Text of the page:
Charles Dillon, editor of the Foclóir Stairiúil Gaeilge [Historical Dictionary of Irish], writes (for the Royal Irish Academy’s library blog) about Johann Kaspar Zeuss (1806-1856), whose magnum opus Grammatica Celtica (1853) “established incontrovertibly through the study of Old Irish sources the relationship of the Celtic languages to the Indo-European family”:
This was the age of ‘Celtomania’, a phenomenon which for want of learned, scientific and empirical research into their origins, had ascribed various fanciful and unproven ancestry to the Celtic languages, often relating them to mysterious peoples and exotic tongues. Only tentatively, by the time of Zeuss, had serious scholars suggested that Celtic was related to the Indo-European family, and it is notable that the great philologists Jacob Ludwig Grimm (he, with his brother Wilhelm, of fairytale fame) and Franz Bopp did not include Celtic in their great comparative surveys of German, Sanskrit, Zend (Avestan), Greek, Latin, Lithuanian and Gothic, which traced the ancestry of the premier European languages eastwards to the heart of India. […]
It was to this gap in the knowledge of the situation of Celtic that Zeuss addressed himself, setting about his task through his study of Old Irish sources. What is perhaps most remarkable by today’s standards is that he never visited Ireland, and it is questionable whether indeed he ever met an Irish speaker. His approach to the problem led him ad fontes; he travelled to libraries across Europe wherein were housed the earliest examples of written Irish. These were in the form of glosses, such as those found in Würzburg, Karlsruhe, Milan and Turin (mostly from the 8th century, but some in the so-called prima manus, from the 7th), in which commentaries in Irish on, for example, the epistles of Paul are found between lines and in text margins. Zeuss transcribed and interpreted these and other such examples and from his analysis he was able to lay out in Grammatica Celtica, for the first time, the grammar of the language. In his return to the earliest extant forms of the language, Zeuss was a pioneer; earlier in the eighteenth century the glosses had been identified as Irish but mistakes had been made in their interpretation. Zeuss brought to their study his modern training that enabled him to tackle the scientific study of any language. His reliance on the glosses is almost absolute, and he barely refers to any extant scholarship in Celtic, obviously preferring to build all his conclusions solely on the foundation of the sources.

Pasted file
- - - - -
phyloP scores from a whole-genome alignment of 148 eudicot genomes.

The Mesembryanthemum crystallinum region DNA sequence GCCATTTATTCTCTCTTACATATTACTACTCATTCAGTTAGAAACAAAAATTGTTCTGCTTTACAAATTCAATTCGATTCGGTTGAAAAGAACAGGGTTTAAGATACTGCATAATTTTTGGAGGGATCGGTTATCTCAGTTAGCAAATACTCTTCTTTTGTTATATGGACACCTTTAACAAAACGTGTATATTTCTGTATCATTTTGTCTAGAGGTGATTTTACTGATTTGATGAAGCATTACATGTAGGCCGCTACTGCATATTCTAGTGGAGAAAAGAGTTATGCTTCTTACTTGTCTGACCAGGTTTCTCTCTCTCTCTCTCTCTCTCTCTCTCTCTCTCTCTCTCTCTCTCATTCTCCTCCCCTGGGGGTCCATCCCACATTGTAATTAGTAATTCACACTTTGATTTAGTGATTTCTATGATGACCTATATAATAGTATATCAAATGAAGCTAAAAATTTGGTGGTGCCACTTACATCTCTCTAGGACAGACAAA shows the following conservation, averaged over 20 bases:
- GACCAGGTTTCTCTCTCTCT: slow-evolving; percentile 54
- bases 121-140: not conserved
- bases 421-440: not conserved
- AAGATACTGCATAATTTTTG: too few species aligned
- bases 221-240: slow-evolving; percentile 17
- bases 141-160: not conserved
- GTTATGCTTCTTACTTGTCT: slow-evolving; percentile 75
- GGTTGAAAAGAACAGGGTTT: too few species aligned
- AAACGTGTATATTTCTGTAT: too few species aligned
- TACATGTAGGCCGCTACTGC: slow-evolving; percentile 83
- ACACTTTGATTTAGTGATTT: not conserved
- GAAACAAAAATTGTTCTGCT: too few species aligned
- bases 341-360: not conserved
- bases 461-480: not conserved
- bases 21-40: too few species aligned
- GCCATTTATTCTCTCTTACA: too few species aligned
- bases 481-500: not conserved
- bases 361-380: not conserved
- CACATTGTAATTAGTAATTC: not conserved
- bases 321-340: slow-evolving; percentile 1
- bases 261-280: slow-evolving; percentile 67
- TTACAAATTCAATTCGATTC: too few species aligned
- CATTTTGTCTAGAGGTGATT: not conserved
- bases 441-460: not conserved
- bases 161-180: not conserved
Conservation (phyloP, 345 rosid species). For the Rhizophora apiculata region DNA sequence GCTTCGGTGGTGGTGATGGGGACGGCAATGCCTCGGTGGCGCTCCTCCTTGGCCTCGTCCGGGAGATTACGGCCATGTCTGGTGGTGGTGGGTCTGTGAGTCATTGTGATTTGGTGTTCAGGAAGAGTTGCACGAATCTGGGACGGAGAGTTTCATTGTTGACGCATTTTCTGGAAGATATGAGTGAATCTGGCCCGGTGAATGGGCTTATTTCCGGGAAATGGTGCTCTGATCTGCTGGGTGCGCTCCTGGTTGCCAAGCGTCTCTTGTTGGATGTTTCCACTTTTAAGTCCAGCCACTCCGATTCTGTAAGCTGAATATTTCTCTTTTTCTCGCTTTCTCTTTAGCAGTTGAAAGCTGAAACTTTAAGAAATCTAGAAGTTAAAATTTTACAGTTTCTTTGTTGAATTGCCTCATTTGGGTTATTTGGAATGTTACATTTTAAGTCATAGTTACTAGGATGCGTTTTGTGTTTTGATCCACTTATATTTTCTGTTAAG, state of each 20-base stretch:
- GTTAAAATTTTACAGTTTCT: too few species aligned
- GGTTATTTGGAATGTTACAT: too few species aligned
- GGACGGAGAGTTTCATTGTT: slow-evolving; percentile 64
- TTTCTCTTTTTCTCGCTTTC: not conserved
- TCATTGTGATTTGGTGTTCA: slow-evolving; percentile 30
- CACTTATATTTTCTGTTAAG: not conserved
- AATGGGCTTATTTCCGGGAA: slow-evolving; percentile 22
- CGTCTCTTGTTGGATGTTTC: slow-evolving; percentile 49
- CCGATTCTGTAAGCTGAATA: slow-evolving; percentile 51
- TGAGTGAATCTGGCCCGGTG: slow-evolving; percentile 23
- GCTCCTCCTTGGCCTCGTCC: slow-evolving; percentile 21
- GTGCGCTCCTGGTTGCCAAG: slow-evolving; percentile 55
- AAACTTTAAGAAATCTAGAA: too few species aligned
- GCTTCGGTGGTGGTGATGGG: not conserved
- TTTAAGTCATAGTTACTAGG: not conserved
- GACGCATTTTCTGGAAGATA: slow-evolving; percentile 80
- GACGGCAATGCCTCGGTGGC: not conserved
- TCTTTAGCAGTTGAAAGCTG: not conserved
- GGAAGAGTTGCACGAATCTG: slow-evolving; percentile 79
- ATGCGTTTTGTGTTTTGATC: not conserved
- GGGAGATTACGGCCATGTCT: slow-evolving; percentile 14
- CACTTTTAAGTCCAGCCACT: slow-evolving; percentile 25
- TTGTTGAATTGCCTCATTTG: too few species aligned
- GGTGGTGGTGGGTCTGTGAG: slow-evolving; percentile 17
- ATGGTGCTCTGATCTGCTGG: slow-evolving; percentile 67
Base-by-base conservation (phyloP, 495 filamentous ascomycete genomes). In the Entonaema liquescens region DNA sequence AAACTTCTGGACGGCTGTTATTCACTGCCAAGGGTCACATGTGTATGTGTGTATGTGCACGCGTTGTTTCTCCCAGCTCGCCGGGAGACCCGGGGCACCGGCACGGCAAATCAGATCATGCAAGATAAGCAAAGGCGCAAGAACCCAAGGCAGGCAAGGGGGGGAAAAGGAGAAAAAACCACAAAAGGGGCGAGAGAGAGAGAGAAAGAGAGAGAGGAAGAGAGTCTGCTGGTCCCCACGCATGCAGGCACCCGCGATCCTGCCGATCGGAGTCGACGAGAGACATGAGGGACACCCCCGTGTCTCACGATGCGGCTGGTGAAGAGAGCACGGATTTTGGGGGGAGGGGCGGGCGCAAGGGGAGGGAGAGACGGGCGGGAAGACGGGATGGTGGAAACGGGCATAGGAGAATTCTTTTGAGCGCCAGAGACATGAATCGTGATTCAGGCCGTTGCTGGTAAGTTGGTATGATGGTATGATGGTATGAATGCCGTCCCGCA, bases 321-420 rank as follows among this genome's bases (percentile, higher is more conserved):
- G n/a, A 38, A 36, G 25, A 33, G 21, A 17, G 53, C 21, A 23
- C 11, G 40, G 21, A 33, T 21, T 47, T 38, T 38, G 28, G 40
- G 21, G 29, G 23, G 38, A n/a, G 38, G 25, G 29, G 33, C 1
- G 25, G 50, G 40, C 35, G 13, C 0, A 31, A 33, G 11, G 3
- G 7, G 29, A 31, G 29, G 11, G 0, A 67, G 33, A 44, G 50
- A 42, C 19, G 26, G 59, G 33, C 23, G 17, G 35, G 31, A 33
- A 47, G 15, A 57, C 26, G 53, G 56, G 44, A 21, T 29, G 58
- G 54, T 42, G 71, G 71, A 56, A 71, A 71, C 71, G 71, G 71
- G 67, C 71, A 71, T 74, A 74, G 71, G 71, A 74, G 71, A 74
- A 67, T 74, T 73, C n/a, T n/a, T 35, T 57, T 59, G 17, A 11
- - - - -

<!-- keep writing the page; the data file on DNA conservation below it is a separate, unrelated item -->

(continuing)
Studying Old Irish made me happier than almost anything else I did in grad school, and the very words “Würzburg glosses” send me back forty years and more to the period when I was carrying around my beat-up copy of Thurneysen’s Grammar of Old Irish (1970 reprint of the 1946 translation); I now learn that Thurneysen’s work would have been impossible without his predecessor Zeuss, and I join Dillon in honoring him. Thanks, Trevor!